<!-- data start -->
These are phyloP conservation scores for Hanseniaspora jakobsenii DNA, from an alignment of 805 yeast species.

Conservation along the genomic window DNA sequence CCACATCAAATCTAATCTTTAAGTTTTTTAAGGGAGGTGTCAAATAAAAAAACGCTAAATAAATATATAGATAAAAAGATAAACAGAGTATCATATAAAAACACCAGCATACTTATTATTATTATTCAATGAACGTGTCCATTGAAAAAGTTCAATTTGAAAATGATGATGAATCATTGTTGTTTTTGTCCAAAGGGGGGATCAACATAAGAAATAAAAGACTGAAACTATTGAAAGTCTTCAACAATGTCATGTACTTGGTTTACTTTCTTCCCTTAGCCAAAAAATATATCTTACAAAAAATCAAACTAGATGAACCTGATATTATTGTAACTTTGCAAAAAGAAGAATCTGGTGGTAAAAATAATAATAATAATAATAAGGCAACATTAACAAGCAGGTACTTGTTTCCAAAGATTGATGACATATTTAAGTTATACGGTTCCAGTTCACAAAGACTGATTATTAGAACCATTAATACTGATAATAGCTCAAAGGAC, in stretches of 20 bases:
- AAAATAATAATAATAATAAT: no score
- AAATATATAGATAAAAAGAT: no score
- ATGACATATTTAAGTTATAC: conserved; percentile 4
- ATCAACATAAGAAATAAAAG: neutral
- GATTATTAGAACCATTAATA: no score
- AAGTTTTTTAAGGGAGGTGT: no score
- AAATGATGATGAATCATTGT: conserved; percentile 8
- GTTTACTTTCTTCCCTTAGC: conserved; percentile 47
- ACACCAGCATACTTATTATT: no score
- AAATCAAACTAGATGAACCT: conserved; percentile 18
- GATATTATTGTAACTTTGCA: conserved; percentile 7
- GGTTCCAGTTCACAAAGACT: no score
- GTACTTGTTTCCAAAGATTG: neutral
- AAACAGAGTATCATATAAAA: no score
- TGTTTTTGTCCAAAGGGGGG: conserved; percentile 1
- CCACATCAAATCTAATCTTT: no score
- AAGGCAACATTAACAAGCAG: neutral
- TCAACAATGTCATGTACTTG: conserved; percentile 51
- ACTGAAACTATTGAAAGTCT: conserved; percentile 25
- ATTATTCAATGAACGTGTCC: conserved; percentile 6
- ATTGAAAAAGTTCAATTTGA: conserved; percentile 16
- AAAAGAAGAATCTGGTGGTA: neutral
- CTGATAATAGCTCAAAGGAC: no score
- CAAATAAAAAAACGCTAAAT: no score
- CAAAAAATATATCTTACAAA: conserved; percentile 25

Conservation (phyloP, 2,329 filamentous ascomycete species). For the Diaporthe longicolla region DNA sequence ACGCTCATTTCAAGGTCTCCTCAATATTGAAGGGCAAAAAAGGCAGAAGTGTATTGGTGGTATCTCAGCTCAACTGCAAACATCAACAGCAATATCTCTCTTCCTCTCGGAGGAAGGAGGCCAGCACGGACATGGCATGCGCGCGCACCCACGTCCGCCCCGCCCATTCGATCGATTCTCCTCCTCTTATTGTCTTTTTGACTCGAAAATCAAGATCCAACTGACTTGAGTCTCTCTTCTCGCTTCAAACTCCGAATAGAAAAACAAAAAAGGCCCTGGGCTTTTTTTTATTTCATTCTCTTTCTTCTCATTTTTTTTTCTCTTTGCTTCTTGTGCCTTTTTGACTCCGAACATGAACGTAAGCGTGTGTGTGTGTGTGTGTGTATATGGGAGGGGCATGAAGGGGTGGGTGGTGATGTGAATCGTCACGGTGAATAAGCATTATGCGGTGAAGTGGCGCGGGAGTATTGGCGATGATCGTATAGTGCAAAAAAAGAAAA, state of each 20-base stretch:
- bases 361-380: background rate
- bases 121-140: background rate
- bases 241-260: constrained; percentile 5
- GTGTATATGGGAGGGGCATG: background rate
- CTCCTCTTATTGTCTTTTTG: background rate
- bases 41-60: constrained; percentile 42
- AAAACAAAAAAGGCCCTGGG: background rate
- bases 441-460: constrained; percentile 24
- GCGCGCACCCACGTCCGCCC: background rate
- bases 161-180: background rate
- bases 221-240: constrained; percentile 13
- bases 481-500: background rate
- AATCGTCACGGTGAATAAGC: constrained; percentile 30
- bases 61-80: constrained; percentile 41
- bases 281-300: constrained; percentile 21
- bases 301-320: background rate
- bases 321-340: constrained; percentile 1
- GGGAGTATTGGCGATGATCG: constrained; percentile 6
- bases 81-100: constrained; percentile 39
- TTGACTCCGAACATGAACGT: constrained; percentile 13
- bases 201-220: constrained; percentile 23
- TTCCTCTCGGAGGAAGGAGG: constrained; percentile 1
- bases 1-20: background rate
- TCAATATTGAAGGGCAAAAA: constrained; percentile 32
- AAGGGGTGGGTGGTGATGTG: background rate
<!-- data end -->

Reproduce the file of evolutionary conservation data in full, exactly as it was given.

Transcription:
These are phyloP conservation scores for Hanseniaspora jakobsenii DNA, from an alignment of 805 yeast species.

Conservation along the genomic window DNA sequence CCACATCAAATCTAATCTTTAAGTTTTTTAAGGGAGGTGTCAAATAAAAAAACGCTAAATAAATATATAGATAAAAAGATAAACAGAGTATCATATAAAAACACCAGCATACTTATTATTATTATTCAATGAACGTGTCCATTGAAAAAGTTCAATTTGAAAATGATGATGAATCATTGTTGTTTTTGTCCAAAGGGGGGATCAACATAAGAAATAAAAGACTGAAACTATTGAAAGTCTTCAACAATGTCATGTACTTGGTTTACTTTCTTCCCTTAGCCAAAAAATATATCTTACAAAAAATCAAACTAGATGAACCTGATATTATTGTAACTTTGCAAAAAGAAGAATCTGGTGGTAAAAATAATAATAATAATAATAAGGCAACATTAACAAGCAGGTACTTGTTTCCAAAGATTGATGACATATTTAAGTTATACGGTTCCAGTTCACAAAGACTGATTATTAGAACCATTAATACTGATAATAGCTCAAAGGAC, in stretches of 20 bases:
- AAAATAATAATAATAATAAT: no score
- AAATATATAGATAAAAAGAT: no score
- ATGACATATTTAAGTTATAC: conserved; percentile 4
- ATCAACATAAGAAATAAAAG: neutral
- GATTATTAGAACCATTAATA: no score
- AAGTTTTTTAAGGGAGGTGT: no score
- AAATGATGATGAATCATTGT: conserved; percentile 8
- GTTTACTTTCTTCCCTTAGC: conserved; percentile 47
- ACACCAGCATACTTATTATT: no score
- AAATCAAACTAGATGAACCT: conserved; percentile 18
- GATATTATTGTAACTTTGCA: conserved; percentile 7
- GGTTCCAGTTCACAAAGACT: no score
- GTACTTGTTTCCAAAGATTG: neutral
- AAACAGAGTATCATATAAAA: no score
- TGTTTTTGTCCAAAGGGGGG: conserved; percentile 1
- CCACATCAAATCTAATCTTT: no score
- AAGGCAACATTAACAAGCAG: neutral
- TCAACAATGTCATGTACTTG: conserved; percentile 51
- ACTGAAACTATTGAAAGTCT: conserved; percentile 25
- ATTATTCAATGAACGTGTCC: conserved; percentile 6
- ATTGAAAAAGTTCAATTTGA: conserved; percentile 16
- AAAAGAAGAATCTGGTGGTA: neutral
- CTGATAATAGCTCAAAGGAC: no score
- CAAATAAAAAAACGCTAAAT: no score
- CAAAAAATATATCTTACAAA: conserved; percentile 25

Conservation (phyloP, 2,329 filamentous ascomycete species). For the Diaporthe longicolla region DNA sequence ACGCTCATTTCAAGGTCTCCTCAATATTGAAGGGCAAAAAAGGCAGAAGTGTATTGGTGGTATCTCAGCTCAACTGCAAACATCAACAGCAATATCTCTCTTCCTCTCGGAGGAAGGAGGCCAGCACGGACATGGCATGCGCGCGCACCCACGTCCGCCCCGCCCATTCGATCGATTCTCCTCCTCTTATTGTCTTTTTGACTCGAAAATCAAGATCCAACTGACTTGAGTCTCTCTTCTCGCTTCAAACTCCGAATAGAAAAACAAAAAAGGCCCTGGGCTTTTTTTTATTTCATTCTCTTTCTTCTCATTTTTTTTTCTCTTTGCTTCTTGTGCCTTTTTGACTCCGAACATGAACGTAAGCGTGTGTGTGTGTGTGTGTGTATATGGGAGGGGCATGAAGGGGTGGGTGGTGATGTGAATCGTCACGGTGAATAAGCATTATGCGGTGAAGTGGCGCGGGAGTATTGGCGATGATCGTATAGTGCAAAAAAAGAAAA, state of each 20-base stretch:
- bases 361-380: background rate
- bases 121-140: background rate
- bases 241-260: constrained; percentile 5
- GTGTATATGGGAGGGGCATG: background rate
- CTCCTCTTATTGTCTTTTTG: background rate
- bases 41-60: constrained; percentile 42
- AAAACAAAAAAGGCCCTGGG: background rate
- bases 441-460: constrained; percentile 24
- GCGCGCACCCACGTCCGCCC: background rate
- bases 161-180: background rate
- bases 221-240: constrained; percentile 13
- bases 481-500: background rate
- AATCGTCACGGTGAATAAGC: constrained; percentile 30
- bases 61-80: constrained; percentile 41
- bases 281-300: constrained; percentile 21
- bases 301-320: background rate
- bases 321-340: constrained; percentile 1
- GGGAGTATTGGCGATGATCG: constrained; percentile 6
- bases 81-100: constrained; percentile 39
- TTGACTCCGAACATGAACGT: constrained; percentile 13
- bases 201-220: constrained; percentile 23
- TTCCTCTCGGAGGAAGGAGG: constrained; percentile 1
- bases 1-20: background rate
- TCAATATTGAAGGGCAAAAA: constrained; percentile 32
- AAGGGGTGGGTGGTGATGTG: background rate